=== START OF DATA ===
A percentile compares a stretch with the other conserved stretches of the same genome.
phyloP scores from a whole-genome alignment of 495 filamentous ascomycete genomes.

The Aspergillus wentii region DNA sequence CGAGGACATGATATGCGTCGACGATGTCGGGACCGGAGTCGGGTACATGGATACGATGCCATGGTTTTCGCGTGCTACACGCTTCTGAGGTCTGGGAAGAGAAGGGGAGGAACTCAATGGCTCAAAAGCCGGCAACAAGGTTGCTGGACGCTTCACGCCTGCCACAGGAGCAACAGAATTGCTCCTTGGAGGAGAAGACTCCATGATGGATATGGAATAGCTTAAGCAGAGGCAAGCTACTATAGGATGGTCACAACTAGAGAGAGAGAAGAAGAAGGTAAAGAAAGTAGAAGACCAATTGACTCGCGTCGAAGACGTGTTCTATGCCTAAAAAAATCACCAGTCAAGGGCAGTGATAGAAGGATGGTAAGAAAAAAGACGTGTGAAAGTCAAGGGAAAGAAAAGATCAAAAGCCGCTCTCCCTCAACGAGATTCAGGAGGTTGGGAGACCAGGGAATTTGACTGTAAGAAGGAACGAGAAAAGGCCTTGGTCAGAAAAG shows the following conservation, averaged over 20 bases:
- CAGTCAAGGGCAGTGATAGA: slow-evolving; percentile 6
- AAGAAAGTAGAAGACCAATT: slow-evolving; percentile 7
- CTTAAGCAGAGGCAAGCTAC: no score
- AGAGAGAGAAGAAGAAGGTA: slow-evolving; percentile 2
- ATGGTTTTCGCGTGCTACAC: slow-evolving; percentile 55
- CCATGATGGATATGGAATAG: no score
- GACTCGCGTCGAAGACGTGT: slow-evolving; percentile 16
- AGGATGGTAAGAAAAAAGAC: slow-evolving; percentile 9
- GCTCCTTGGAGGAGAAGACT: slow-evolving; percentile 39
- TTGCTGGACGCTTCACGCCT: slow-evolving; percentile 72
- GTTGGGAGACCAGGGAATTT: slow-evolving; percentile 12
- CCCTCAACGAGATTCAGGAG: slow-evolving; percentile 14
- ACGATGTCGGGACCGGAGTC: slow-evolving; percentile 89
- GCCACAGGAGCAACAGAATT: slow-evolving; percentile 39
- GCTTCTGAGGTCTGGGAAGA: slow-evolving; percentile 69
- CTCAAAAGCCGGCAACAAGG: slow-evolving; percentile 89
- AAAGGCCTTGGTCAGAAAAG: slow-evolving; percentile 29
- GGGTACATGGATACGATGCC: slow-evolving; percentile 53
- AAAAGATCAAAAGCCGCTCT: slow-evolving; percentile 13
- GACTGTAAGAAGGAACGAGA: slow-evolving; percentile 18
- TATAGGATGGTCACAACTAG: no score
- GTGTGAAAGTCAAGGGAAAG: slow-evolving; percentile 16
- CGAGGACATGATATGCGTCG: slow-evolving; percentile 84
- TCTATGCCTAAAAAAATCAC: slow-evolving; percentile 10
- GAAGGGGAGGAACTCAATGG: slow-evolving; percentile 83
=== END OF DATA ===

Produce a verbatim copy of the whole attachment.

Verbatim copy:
A percentile compares a stretch with the other conserved stretches of the same genome.
phyloP scores from a whole-genome alignment of 495 filamentous ascomycete genomes.

The Aspergillus wentii region DNA sequence CGAGGACATGATATGCGTCGACGATGTCGGGACCGGAGTCGGGTACATGGATACGATGCCATGGTTTTCGCGTGCTACACGCTTCTGAGGTCTGGGAAGAGAAGGGGAGGAACTCAATGGCTCAAAAGCCGGCAACAAGGTTGCTGGACGCTTCACGCCTGCCACAGGAGCAACAGAATTGCTCCTTGGAGGAGAAGACTCCATGATGGATATGGAATAGCTTAAGCAGAGGCAAGCTACTATAGGATGGTCACAACTAGAGAGAGAGAAGAAGAAGGTAAAGAAAGTAGAAGACCAATTGACTCGCGTCGAAGACGTGTTCTATGCCTAAAAAAATCACCAGTCAAGGGCAGTGATAGAAGGATGGTAAGAAAAAAGACGTGTGAAAGTCAAGGGAAAGAAAAGATCAAAAGCCGCTCTCCCTCAACGAGATTCAGGAGGTTGGGAGACCAGGGAATTTGACTGTAAGAAGGAACGAGAAAAGGCCTTGGTCAGAAAAG shows the following conservation, averaged over 20 bases:
- CAGTCAAGGGCAGTGATAGA: slow-evolving; percentile 6
- AAGAAAGTAGAAGACCAATT: slow-evolving; percentile 7
- CTTAAGCAGAGGCAAGCTAC: no score
- AGAGAGAGAAGAAGAAGGTA: slow-evolving; percentile 2
- ATGGTTTTCGCGTGCTACAC: slow-evolving; percentile 55
- CCATGATGGATATGGAATAG: no score
- GACTCGCGTCGAAGACGTGT: slow-evolving; percentile 16
- AGGATGGTAAGAAAAAAGAC: slow-evolving; percentile 9
- GCTCCTTGGAGGAGAAGACT: slow-evolving; percentile 39
- TTGCTGGACGCTTCACGCCT: slow-evolving; percentile 72
- GTTGGGAGACCAGGGAATTT: slow-evolving; percentile 12
- CCCTCAACGAGATTCAGGAG: slow-evolving; percentile 14
- ACGATGTCGGGACCGGAGTC: slow-evolving; percentile 89
- GCCACAGGAGCAACAGAATT: slow-evolving; percentile 39
- GCTTCTGAGGTCTGGGAAGA: slow-evolving; percentile 69
- CTCAAAAGCCGGCAACAAGG: slow-evolving; percentile 89
- AAAGGCCTTGGTCAGAAAAG: slow-evolving; percentile 29
- GGGTACATGGATACGATGCC: slow-evolving; percentile 53
- AAAAGATCAAAAGCCGCTCT: slow-evolving; percentile 13
- GACTGTAAGAAGGAACGAGA: slow-evolving; percentile 18
- TATAGGATGGTCACAACTAG: no score
- GTGTGAAAGTCAAGGGAAAG: slow-evolving; percentile 16
- CGAGGACATGATATGCGTCG: slow-evolving; percentile 84
- TCTATGCCTAAAAAAATCAC: slow-evolving; percentile 10
- GAAGGGGAGGAACTCAATGG: slow-evolving; percentile 83